There are four types of conditional sentences in the English language: zero, first, second, and third. These conditions pertain to tenses that express what could have, might have, or will occur IF certain things happen or have already happened.
First, understanding how to use the zero conditional sentence structure is the best way to help make sense of the other conditional sentence structures in both your speech and writing. Let’s review what this is and then practice its usage in three different exercises.
Zero Conditional Sentences Explained
General truths are described through the use of zero conditional tense use. This includes scientifically proven theories as well as personal realities.
For example, the following sentence illustrates a personal truth:
- If I get too much sun, I will feel dizzy.
Whereas this sentence represents a proven fact:
- If you take a fish out of the water, it will die.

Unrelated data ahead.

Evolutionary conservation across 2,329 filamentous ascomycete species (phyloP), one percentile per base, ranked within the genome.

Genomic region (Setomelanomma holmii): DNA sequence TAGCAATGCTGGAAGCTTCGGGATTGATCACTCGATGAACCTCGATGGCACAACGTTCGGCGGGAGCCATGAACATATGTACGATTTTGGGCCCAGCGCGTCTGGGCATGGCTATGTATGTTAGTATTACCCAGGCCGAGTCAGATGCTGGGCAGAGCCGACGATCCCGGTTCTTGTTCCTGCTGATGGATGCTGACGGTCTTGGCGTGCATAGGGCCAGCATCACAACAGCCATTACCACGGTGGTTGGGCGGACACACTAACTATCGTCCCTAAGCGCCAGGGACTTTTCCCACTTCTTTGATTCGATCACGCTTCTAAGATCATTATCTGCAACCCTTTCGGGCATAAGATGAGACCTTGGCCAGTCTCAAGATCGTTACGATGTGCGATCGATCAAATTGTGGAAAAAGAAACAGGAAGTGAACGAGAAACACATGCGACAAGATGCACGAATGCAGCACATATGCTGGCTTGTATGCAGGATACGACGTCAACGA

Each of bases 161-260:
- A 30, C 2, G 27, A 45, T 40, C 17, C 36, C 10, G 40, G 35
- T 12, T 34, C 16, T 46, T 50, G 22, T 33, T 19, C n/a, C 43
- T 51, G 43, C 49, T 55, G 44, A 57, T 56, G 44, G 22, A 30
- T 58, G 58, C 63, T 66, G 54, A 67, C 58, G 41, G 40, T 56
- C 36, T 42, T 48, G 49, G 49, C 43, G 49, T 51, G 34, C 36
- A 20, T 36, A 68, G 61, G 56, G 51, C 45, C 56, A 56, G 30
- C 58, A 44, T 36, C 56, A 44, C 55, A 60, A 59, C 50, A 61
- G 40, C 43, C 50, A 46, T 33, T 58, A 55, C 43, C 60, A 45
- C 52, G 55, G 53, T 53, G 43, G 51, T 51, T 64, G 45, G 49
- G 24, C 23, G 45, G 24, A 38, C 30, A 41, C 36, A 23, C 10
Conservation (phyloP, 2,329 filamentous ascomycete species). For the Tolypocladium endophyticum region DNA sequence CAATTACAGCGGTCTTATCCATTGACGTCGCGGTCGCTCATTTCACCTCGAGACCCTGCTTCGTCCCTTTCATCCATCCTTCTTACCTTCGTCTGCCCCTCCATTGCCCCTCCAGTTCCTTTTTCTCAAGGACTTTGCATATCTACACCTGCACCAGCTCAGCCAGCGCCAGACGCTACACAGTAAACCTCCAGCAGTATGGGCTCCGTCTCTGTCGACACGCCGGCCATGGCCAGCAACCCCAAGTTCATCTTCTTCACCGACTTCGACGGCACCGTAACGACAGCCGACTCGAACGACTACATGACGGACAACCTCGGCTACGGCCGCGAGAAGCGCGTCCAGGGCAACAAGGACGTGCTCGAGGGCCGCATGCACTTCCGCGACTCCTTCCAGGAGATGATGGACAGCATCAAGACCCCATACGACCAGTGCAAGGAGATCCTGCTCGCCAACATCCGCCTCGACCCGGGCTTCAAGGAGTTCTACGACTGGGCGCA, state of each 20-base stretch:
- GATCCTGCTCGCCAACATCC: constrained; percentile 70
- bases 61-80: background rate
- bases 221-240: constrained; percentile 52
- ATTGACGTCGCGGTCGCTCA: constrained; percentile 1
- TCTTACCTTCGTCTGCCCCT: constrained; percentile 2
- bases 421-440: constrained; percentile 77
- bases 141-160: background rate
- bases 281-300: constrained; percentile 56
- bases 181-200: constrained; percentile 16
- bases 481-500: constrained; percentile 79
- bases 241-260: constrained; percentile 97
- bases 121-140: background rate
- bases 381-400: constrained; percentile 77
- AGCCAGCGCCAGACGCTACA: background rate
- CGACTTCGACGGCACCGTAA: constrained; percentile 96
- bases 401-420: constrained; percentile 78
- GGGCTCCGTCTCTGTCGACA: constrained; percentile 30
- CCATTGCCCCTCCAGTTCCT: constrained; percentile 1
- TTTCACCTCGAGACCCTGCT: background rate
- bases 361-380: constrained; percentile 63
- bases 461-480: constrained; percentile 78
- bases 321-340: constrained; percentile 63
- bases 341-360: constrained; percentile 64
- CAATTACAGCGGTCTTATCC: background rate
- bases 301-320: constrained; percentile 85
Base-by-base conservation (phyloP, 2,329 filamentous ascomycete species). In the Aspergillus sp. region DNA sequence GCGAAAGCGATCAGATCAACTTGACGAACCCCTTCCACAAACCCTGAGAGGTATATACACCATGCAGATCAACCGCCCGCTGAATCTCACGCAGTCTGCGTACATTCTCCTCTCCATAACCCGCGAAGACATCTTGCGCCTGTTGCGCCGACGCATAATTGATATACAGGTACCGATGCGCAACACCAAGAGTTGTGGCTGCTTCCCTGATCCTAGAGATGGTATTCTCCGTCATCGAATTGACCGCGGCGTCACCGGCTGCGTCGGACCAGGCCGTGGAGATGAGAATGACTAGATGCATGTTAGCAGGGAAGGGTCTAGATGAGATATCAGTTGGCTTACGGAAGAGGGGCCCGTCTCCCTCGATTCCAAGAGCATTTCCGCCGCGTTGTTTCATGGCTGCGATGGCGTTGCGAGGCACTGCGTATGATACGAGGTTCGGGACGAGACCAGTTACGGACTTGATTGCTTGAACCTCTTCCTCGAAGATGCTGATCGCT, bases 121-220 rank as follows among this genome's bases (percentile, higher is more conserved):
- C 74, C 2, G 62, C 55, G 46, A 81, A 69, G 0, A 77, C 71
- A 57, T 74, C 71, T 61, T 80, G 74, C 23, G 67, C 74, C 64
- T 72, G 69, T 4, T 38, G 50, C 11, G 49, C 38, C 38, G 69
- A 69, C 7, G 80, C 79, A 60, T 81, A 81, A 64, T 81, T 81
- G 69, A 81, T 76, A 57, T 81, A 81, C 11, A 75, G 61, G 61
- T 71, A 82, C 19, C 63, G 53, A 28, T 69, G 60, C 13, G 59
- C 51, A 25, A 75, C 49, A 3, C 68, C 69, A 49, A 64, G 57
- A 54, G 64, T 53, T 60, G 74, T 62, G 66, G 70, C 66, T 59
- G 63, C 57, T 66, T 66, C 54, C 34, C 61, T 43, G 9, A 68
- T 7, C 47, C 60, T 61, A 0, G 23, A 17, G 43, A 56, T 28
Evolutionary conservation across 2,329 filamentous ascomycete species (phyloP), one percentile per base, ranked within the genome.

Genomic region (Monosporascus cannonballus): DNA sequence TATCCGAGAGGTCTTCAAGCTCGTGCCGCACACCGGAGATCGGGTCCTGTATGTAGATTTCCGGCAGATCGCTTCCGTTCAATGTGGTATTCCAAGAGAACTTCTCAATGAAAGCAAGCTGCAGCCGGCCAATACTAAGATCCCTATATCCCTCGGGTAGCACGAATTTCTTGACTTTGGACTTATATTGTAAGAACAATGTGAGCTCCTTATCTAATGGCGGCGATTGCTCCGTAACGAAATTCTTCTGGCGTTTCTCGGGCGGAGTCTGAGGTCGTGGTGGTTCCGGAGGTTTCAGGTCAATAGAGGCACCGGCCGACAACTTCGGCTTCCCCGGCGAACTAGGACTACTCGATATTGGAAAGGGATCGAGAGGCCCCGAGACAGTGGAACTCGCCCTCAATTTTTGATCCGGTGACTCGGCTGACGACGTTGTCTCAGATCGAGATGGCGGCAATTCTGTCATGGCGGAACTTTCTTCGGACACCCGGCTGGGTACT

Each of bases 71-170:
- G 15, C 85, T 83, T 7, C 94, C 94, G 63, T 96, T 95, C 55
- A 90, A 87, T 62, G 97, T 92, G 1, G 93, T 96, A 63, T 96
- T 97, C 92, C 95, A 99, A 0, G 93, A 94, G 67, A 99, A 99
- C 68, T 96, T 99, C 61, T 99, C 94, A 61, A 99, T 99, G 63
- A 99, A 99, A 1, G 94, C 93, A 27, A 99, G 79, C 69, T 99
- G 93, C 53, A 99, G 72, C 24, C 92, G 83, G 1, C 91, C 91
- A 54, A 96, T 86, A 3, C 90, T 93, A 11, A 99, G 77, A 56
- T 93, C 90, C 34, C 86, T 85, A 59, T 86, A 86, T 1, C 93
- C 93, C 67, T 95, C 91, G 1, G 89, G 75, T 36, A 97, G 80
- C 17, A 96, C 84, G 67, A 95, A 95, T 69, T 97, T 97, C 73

How to Structure a Zero Conditional Sentence
A zero conditional sentence is always constructed using an “if clause” and a “main clause.”
An “if clause” is an event that might occur, and the “main clause” is the action occurring. Both are written in the simple present tense.
You can interchange the order of the clauses as well as long as the sentence structure remains grammatically correct.
- If I fail this class, I will have to take the entire semester over again.
- I will have to take the entire semester over again if I fail this class.
The word “if” can also be replaced with the word “when” without changing the sentence’s meaning.
- When I fail this class, I will have to take the entire semester over again.
- I will have to take the entire semester over again when I fail this class.